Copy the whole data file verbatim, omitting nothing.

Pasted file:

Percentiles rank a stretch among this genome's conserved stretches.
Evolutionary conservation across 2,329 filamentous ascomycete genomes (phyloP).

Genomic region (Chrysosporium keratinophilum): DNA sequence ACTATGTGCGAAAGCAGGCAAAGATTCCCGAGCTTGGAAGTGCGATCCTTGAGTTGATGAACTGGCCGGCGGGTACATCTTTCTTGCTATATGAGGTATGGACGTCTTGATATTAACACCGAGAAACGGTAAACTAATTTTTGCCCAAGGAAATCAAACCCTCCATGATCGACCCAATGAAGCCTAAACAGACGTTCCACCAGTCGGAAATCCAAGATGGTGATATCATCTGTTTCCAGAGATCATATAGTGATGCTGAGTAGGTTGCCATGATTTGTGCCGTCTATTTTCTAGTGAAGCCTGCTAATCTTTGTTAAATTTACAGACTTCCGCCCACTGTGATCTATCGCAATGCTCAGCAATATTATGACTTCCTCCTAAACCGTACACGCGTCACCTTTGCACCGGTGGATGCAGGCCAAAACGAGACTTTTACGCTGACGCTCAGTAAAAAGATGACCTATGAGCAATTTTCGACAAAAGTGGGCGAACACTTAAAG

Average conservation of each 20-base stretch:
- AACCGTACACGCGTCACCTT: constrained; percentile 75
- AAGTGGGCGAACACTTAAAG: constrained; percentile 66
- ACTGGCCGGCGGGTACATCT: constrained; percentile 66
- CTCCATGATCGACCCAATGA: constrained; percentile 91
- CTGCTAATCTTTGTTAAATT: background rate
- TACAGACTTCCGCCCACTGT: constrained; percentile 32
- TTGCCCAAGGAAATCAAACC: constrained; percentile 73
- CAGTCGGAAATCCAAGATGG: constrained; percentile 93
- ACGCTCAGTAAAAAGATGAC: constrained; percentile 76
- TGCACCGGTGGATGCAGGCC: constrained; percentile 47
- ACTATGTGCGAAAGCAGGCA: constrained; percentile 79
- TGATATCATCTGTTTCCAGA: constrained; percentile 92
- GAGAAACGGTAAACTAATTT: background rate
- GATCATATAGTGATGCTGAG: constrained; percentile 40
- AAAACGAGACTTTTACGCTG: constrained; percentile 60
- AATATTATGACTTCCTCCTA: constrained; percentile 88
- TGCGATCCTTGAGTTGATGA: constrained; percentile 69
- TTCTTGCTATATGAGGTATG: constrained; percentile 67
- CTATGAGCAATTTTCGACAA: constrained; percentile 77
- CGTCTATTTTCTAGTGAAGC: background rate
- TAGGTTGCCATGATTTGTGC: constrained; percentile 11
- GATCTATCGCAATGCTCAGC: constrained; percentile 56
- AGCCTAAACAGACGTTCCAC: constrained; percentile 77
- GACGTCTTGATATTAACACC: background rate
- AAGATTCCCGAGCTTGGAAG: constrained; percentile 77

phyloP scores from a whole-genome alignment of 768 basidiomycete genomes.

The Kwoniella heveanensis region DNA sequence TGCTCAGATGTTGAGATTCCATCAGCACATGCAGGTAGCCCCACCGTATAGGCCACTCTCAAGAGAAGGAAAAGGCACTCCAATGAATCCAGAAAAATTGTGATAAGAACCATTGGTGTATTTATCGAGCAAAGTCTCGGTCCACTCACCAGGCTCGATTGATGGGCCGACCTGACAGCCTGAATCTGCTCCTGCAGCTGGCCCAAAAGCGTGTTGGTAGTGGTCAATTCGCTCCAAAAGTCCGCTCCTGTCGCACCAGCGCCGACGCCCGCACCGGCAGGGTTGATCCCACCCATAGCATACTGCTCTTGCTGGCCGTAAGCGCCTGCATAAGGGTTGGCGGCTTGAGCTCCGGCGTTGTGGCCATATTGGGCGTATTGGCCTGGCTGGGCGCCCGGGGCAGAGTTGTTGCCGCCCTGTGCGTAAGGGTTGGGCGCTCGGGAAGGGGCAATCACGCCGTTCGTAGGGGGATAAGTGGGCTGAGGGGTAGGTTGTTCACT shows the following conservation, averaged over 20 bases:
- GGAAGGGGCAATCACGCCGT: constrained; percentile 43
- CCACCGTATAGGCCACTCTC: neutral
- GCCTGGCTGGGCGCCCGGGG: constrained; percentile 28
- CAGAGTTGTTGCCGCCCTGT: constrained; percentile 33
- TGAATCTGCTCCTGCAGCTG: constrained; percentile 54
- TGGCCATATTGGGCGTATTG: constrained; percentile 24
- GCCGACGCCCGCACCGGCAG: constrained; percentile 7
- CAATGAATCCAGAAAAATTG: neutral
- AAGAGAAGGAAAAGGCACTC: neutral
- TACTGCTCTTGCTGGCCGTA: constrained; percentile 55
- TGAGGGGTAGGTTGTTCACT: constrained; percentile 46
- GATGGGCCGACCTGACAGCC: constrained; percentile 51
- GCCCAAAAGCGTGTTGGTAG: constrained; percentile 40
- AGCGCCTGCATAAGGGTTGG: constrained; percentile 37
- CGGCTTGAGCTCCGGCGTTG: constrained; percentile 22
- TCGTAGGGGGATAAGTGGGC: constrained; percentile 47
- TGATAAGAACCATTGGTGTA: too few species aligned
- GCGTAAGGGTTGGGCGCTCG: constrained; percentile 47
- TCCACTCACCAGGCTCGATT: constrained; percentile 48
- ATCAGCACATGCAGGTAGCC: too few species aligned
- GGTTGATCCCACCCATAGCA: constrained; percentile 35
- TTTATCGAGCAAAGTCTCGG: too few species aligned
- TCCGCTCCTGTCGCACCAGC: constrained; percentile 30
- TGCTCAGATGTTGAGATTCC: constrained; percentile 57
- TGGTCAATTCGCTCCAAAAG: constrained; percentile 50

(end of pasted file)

Percentiles rank a stretch among this genome's conserved stretches.
Evolutionary conservation across 2,329 filamentous ascomycete genomes (phyloP).

Genomic region (Chrysosporium keratinophilum): DNA sequence ACTATGTGCGAAAGCAGGCAAAGATTCCCGAGCTTGGAAGTGCGATCCTTGAGTTGATGAACTGGCCGGCGGGTACATCTTTCTTGCTATATGAGGTATGGACGTCTTGATATTAACACCGAGAAACGGTAAACTAATTTTTGCCCAAGGAAATCAAACCCTCCATGATCGACCCAATGAAGCCTAAACAGACGTTCCACCAGTCGGAAATCCAAGATGGTGATATCATCTGTTTCCAGAGATCATATAGTGATGCTGAGTAGGTTGCCATGATTTGTGCCGTCTATTTTCTAGTGAAGCCTGCTAATCTTTGTTAAATTTACAGACTTCCGCCCACTGTGATCTATCGCAATGCTCAGCAATATTATGACTTCCTCCTAAACCGTACACGCGTCACCTTTGCACCGGTGGATGCAGGCCAAAACGAGACTTTTACGCTGACGCTCAGTAAAAAGATGACCTATGAGCAATTTTCGACAAAAGTGGGCGAACACTTAAAG

Average conservation of each 20-base stretch:
- AACCGTACACGCGTCACCTT: constrained; percentile 75
- AAGTGGGCGAACACTTAAAG: constrained; percentile 66
- ACTGGCCGGCGGGTACATCT: constrained; percentile 66
- CTCCATGATCGACCCAATGA: constrained; percentile 91
- CTGCTAATCTTTGTTAAATT: background rate
- TACAGACTTCCGCCCACTGT: constrained; percentile 32
- TTGCCCAAGGAAATCAAACC: constrained; percentile 73
- CAGTCGGAAATCCAAGATGG: constrained; percentile 93
- ACGCTCAGTAAAAAGATGAC: constrained; percentile 76
- TGCACCGGTGGATGCAGGCC: constrained; percentile 47
- ACTATGTGCGAAAGCAGGCA: constrained; percentile 79
- TGATATCATCTGTTTCCAGA: constrained; percentile 92
- GAGAAACGGTAAACTAATTT: background rate
- GATCATATAGTGATGCTGAG: constrained; percentile 40
- AAAACGAGACTTTTACGCTG: constrained; percentile 60
- AATATTATGACTTCCTCCTA: constrained; percentile 88
- TGCGATCCTTGAGTTGATGA: constrained; percentile 69
- TTCTTGCTATATGAGGTATG: constrained; percentile 67
- CTATGAGCAATTTTCGACAA: constrained; percentile 77
- CGTCTATTTTCTAGTGAAGC: background rate
- TAGGTTGCCATGATTTGTGC: constrained; percentile 11
- GATCTATCGCAATGCTCAGC: constrained; percentile 56
- AGCCTAAACAGACGTTCCAC: constrained; percentile 77
- GACGTCTTGATATTAACACC: background rate
- AAGATTCCCGAGCTTGGAAG: constrained; percentile 77

phyloP scores from a whole-genome alignment of 768 basidiomycete genomes.

The Kwoniella heveanensis region DNA sequence TGCTCAGATGTTGAGATTCCATCAGCACATGCAGGTAGCCCCACCGTATAGGCCACTCTCAAGAGAAGGAAAAGGCACTCCAATGAATCCAGAAAAATTGTGATAAGAACCATTGGTGTATTTATCGAGCAAAGTCTCGGTCCACTCACCAGGCTCGATTGATGGGCCGACCTGACAGCCTGAATCTGCTCCTGCAGCTGGCCCAAAAGCGTGTTGGTAGTGGTCAATTCGCTCCAAAAGTCCGCTCCTGTCGCACCAGCGCCGACGCCCGCACCGGCAGGGTTGATCCCACCCATAGCATACTGCTCTTGCTGGCCGTAAGCGCCTGCATAAGGGTTGGCGGCTTGAGCTCCGGCGTTGTGGCCATATTGGGCGTATTGGCCTGGCTGGGCGCCCGGGGCAGAGTTGTTGCCGCCCTGTGCGTAAGGGTTGGGCGCTCGGGAAGGGGCAATCACGCCGTTCGTAGGGGGATAAGTGGGCTGAGGGGTAGGTTGTTCACT shows the following conservation, averaged over 20 bases:
- GGAAGGGGCAATCACGCCGT: constrained; percentile 43
- CCACCGTATAGGCCACTCTC: neutral
- GCCTGGCTGGGCGCCCGGGG: constrained; percentile 28
- CAGAGTTGTTGCCGCCCTGT: constrained; percentile 33
- TGAATCTGCTCCTGCAGCTG: constrained; percentile 54
- TGGCCATATTGGGCGTATTG: constrained; percentile 24
- GCCGACGCCCGCACCGGCAG: constrained; percentile 7
- CAATGAATCCAGAAAAATTG: neutral
- AAGAGAAGGAAAAGGCACTC: neutral
- TACTGCTCTTGCTGGCCGTA: constrained; percentile 55
- TGAGGGGTAGGTTGTTCACT: constrained; percentile 46
- GATGGGCCGACCTGACAGCC: constrained; percentile 51
- GCCCAAAAGCGTGTTGGTAG: constrained; percentile 40
- AGCGCCTGCATAAGGGTTGG: constrained; percentile 37
- CGGCTTGAGCTCCGGCGTTG: constrained; percentile 22
- TCGTAGGGGGATAAGTGGGC: constrained; percentile 47
- TGATAAGAACCATTGGTGTA: too few species aligned
- GCGTAAGGGTTGGGCGCTCG: constrained; percentile 47
- TCCACTCACCAGGCTCGATT: constrained; percentile 48
- ATCAGCACATGCAGGTAGCC: too few species aligned
- GGTTGATCCCACCCATAGCA: constrained; percentile 35
- TTTATCGAGCAAAGTCTCGG: too few species aligned
- TCCGCTCCTGTCGCACCAGC: constrained; percentile 30
- TGCTCAGATGTTGAGATTCC: constrained; percentile 57
- TGGTCAATTCGCTCCAAAAG: constrained; percentile 50